Newport council could impose ban on all begging in city
All begging and groups gathering in Newport city centre could be banned under new proposals to be put before the city's council.
Currently, a public space protection order (PSPO) bans street drinking, touting for services or charity donations and aggressive begging.
But a review is being carried out on the PSPO which runs out in November.
A report to be considered by Newport council has highlighted advantages and disadvantages on the current PSPO.
Its scrutiny committee will look at potential revisions when it meets on Monday.
It will hear from police and council officers about anti-social behaviour in Newport over the last two years, and consider whether the PSPO should be continued or reviewed.
In a report to the committee, Gwent Police and council community safety wardens said the PSPO has reduced complaints about charity touting in the streets but the council was receiving complaints about unlicensed service traders.
The report also noted that officers are finding it difficult to determine what constitutes "aggressive begging" and suggest the wording is changed to make it more enforceable.
It is suggested it should either be a blanket "no begging" ban or explicitly ban begging near a cash machine.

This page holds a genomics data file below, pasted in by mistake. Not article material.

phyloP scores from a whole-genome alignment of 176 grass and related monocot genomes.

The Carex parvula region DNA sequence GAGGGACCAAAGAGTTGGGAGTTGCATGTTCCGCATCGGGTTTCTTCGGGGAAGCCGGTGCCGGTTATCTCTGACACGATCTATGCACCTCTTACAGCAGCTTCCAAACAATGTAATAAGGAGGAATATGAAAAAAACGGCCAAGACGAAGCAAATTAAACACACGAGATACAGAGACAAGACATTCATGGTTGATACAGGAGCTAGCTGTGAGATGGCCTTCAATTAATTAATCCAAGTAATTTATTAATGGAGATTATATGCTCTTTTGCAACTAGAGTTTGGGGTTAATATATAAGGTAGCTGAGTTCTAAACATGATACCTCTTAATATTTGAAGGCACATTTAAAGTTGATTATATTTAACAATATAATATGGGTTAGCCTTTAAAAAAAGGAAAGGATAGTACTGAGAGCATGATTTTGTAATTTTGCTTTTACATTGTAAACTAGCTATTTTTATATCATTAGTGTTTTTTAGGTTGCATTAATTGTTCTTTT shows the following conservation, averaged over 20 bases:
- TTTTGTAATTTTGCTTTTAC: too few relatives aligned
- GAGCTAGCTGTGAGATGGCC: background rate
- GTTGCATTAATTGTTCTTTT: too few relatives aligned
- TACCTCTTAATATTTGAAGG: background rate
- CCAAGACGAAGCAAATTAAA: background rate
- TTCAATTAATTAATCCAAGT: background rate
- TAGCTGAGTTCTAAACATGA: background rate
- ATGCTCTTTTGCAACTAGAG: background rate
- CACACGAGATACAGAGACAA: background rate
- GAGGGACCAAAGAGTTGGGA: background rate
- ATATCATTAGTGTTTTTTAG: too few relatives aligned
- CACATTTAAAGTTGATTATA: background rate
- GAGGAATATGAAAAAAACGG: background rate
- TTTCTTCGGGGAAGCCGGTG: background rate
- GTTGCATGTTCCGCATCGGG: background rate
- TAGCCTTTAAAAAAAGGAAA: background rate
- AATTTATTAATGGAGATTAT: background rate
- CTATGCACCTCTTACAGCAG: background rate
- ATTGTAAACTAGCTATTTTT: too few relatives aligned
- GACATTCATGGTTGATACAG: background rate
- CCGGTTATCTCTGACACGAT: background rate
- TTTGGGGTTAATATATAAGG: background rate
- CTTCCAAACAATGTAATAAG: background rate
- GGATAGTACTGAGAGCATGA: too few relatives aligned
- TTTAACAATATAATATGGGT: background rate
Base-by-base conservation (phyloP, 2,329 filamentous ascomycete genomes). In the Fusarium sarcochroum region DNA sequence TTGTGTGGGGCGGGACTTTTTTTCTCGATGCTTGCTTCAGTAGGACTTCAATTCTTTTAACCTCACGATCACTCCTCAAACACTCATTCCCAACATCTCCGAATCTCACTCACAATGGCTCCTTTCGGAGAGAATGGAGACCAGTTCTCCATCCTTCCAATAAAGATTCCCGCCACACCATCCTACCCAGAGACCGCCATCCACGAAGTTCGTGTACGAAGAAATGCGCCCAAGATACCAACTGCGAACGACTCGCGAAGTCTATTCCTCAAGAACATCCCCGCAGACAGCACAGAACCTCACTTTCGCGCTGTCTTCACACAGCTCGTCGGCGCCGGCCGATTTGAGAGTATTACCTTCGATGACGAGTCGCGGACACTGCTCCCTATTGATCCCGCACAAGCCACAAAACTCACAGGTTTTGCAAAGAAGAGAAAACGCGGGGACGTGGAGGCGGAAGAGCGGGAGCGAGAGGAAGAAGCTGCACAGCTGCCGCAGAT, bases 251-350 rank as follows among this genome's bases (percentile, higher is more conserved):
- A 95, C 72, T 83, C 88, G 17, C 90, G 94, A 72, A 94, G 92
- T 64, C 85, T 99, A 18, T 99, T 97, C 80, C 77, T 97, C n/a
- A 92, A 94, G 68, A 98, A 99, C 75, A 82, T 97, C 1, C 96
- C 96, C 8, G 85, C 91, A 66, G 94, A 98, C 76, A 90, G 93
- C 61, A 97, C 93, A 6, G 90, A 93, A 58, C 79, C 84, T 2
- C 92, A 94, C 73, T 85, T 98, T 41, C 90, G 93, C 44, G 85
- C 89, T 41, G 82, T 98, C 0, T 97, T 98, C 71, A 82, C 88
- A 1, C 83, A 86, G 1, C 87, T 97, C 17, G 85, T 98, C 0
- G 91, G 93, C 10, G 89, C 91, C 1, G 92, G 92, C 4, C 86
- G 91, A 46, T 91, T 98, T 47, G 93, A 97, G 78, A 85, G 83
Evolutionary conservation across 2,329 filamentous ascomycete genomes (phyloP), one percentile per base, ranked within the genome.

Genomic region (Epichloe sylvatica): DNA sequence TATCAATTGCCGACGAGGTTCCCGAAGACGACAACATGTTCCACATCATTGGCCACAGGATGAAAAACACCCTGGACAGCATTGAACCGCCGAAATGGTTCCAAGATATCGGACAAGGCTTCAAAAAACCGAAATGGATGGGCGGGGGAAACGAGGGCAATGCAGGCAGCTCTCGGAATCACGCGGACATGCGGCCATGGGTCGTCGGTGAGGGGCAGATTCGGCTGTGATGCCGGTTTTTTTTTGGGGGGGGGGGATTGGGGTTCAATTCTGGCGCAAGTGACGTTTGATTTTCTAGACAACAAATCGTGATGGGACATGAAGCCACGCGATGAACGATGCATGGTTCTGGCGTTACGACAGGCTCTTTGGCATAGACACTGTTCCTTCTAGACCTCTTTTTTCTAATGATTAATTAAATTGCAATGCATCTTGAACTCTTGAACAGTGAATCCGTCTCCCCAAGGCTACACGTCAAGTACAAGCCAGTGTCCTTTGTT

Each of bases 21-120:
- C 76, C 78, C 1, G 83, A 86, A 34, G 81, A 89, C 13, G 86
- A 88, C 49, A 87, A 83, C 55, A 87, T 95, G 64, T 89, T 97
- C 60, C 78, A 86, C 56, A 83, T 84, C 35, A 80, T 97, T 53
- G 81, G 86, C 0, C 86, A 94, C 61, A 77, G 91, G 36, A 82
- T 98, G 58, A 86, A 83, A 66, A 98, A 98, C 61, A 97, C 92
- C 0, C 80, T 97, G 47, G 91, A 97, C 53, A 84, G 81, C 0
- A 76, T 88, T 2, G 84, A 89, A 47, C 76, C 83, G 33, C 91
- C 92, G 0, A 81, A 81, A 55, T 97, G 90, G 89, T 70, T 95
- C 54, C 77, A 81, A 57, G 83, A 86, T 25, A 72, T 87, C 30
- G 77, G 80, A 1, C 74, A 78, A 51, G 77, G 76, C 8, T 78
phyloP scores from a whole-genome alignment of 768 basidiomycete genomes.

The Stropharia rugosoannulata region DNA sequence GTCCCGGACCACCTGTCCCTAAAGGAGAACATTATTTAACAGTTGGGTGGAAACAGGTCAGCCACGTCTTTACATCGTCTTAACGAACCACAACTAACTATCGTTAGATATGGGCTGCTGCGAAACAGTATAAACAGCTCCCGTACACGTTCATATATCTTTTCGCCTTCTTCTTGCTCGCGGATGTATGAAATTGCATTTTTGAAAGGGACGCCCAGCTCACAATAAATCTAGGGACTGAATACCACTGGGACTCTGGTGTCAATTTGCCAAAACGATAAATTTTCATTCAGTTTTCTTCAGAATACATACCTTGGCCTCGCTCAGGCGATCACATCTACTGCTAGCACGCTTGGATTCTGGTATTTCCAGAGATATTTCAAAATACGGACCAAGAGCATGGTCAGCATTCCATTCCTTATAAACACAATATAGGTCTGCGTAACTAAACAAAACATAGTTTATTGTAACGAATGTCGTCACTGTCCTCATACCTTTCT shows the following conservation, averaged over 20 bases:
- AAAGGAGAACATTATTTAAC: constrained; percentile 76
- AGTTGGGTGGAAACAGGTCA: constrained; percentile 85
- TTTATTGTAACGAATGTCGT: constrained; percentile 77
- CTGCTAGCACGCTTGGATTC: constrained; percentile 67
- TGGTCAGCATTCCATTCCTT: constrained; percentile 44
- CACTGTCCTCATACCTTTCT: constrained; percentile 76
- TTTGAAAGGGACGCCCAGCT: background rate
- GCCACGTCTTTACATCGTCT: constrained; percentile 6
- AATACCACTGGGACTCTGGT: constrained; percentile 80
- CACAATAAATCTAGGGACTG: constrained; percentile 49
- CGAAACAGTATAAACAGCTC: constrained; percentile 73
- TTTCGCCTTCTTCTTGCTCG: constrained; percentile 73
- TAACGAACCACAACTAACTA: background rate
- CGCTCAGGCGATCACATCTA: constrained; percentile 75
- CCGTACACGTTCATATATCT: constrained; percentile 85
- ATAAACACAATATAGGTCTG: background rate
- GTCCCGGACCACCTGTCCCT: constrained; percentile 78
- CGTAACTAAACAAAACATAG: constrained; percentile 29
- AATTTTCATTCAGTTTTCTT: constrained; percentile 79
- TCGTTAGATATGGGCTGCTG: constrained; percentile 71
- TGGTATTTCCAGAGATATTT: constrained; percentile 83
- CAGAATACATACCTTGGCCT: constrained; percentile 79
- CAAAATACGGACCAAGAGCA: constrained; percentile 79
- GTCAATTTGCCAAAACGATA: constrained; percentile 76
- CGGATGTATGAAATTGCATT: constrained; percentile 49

Street trading which does not have permission from the council could also be stopped, except for Big Issue sellers.
Corey Stoughton, advocacy director at civil liberties group Liberty said: "These are people who need help, they need shelter, they may need mental health treatment, or help with addiction.
"They need a hand they don't need to be thrown in jail or to be targeted, to be thrown into the criminal justice system."
Newport council was going to introduce an outright ban on begging and rough sleeping in 2015 but dropped the proposal after opposition from civil liberties groups and charities.
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In response to police claims that 29% of the calls they received in the city centre related to gang or youth anti-social behaviour, the council report said: "It is suggested we replicate the restriction that is part of the recently enacted Pillgwenlly PSPO.
"Namely 'no person shall congregate in a group of three or more persons within the restricted area after an authorised person has requested that the group disperse'."
Newport city centre inspector John Davies said: "PSPOs are being used to protect the public from behaviour that is having, or is likely to have, a detrimental effect on the quality of life of those in the local area and is persistent and unreasonable, or is likely to be.
"Both PSPOs in Newport have been implemented to tackle specific issues such as on-street drinking and the related anti-social behaviour and intimidating begging.
"A PSPO gives us and our partners, such as designated council officers, extra powers to use if we feel the legislation we currently have is not proving effective enough."